• Attending a Switchfoot concert
  • Hiking a mountain logging road to the tippy-top (and being rewarded with wave upon wave of pine forest as far as the eye could see…)
  • Riding the Matterhorn (scariest at the time) in a popular CA theme park

Some fun firsts:

  • Trying alligator and conch appetizers
  • Strawberry cherries
  • Making baba ganoush (an eggplant dip) and hummus from scratch

And some hobby firsts:

  • Making a pinwheel baby quilt stitched by hand
  • Teaching myself crochet (I’m working on my fifth blanket in two years)
  • Learning watercolor painting techniques through a community class

So, while we’re grinding grueling to make ends meet, carry out commitments to worthy causes, or leave our mark on the sands of time, I propose penciling, plugging, or stylusing in recreational breaks and hobbies. Maybe something new?

www.postivelypresent.com reveals:

7 Benefits of Having Hobbies

  1. Hobbies encourage taking a break
  2. Hobbies promote eustress (that positive kind of stress)
  3. Hobbies offer a new challenge
  4. Hobbies unite you with others
  5. Hobbie provide an outlet for stress
  6. Hobbies promote staying in the present
  7. Hobbies have physical health benefits

Relaxing or learning something new doesn’t have to be expensive. Googling things to do on a budget yields some great ideas!

Exploring a new bicycle trail to catch memories with my hubby will fill tomorrow’s calendar square nicely.

Today.

Photo courtesy of pixaby.com/Gkenius

 

 

 

 

 

 

 

12 & 11/12

She was only four months old when she picked my husband and stole his heart.

Sealing the deal, she left two parting gifts on the church’s gym floor.

“It’s what puppies do,” I said to her embarrassed tween caregiver.

All her littermates claimed a high price to go home with their new families. She was the runt with an umbilical hernia requiring surgery, and if she couldn’t be given away, her next stop; the local dog shelter.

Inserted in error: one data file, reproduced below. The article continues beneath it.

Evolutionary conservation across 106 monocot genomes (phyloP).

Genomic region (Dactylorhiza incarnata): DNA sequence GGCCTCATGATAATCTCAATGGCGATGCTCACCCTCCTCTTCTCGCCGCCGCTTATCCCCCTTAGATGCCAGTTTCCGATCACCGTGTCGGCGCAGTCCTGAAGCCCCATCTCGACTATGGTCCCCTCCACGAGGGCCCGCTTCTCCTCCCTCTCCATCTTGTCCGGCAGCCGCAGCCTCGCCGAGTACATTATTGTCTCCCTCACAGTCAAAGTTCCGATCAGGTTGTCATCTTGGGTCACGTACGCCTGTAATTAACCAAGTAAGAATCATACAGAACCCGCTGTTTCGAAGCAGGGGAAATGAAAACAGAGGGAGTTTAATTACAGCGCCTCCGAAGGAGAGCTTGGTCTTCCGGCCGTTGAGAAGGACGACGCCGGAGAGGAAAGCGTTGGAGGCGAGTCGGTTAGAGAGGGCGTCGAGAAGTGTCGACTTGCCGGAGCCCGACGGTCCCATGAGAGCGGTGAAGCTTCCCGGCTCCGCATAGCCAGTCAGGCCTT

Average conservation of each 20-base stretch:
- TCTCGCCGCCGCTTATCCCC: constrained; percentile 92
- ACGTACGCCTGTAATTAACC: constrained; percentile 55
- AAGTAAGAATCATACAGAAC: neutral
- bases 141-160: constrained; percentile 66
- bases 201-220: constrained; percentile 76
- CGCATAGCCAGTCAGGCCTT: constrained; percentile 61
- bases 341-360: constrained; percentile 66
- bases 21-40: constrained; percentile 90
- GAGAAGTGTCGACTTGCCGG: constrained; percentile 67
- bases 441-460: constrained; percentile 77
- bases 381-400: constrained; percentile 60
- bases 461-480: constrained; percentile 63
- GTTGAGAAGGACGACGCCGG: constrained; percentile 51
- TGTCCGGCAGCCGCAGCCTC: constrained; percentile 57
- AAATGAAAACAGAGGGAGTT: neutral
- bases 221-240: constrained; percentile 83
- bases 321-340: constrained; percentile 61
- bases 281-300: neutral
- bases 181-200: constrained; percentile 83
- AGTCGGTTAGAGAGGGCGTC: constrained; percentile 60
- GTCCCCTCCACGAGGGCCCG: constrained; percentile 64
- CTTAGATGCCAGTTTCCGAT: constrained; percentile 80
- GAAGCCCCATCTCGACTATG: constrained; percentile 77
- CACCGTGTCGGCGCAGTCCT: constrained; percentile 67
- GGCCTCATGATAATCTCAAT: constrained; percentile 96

Although adopting Belle-whom I called Bella Chocolat for long (from the french for Beautiful Chocolate)-wasn’t in our family’s five-year plan or budget when a furry friend does the choosing, Providence often makes a way.

Our family, like our nation, was still reeling and healing from the unthinkable attacks and horror from the year before.

Belle proved to be a welcome distraction from the residual social and emotional effects of the traumatic events of 9/11/2001.

In a dogvacay.com blog post, I learned:

10 Surprising Reasons Your Dog is Good for Your Health

  1. Boost Your Mood
  2. Better Than Medicine
  3. Help You Stay Active
  4. Help You Be More Social
  5. Help Relieve Stress
  6. Can Help Kids Grow Stronger
  7. Help Us Understand Cancer
  8. Can Help Treat Rheumatoid Arthritis
  9. Are Therapeutic For Kids With ADHD
  10. Can Make You A Better Person

From the day we brought her home, Belle would hysterically compete with me for the Alpha Female spot in our family with three males. If I was hugging my husband or two sons, she was right there, squeezing between us.

Even so, she earned my respect just two weeks from the time she became a Zylinski. On a family camping trip, when a stray wolfdog three times her size trotted near our site, she lunged at him, straining against her collar and leash to bark him away.

Like any dog, she brought equal parts of cheer and chagrin. She delighted us with her love for swimming and was soon dubbed, Belle of the River. She was known to swim with geese, play tag with beavers, and fetch a tennis ball for hours.

But a confining bathtub? Let the battle begin!

And like most Labrador Retrievers she stayed a puppy well into her fifth year. Digging holes in the lawn, chewing on chair legs and stairs and cedar siding of our house. Or inhaling a whole tub of Brummel and Brown/margarine snatched from a corner of the dining table.

One year, several neighbors gathered with me to make festive fall cookie wreaths. I had laid mine on a card table in our home to dry before hanging it on our front door.

The next morning all that was left was wire and pieces of cardboard on the floor! Belle wasn’t the only one with digestive problems…

My husband and I laughed often as she played eye tag with either of us to get our attention, or growled at her reflection in our large picture window scaring herself so as to launch herself on the closest lap; or whipped up a strong wind with her helicopter tail.

For some reason, I’ve measured life in increments. Holding on too long, or letting go too soon.

Belle taught me about living in the moment. And being content.

For years she played the escape artist rushing headlong out a door left ajar, if only for a second, by an unsuspecting bystander. Or lifting the latch on the fence gate to run away. Often in our searches for her, we didn’t know if we’d see her again.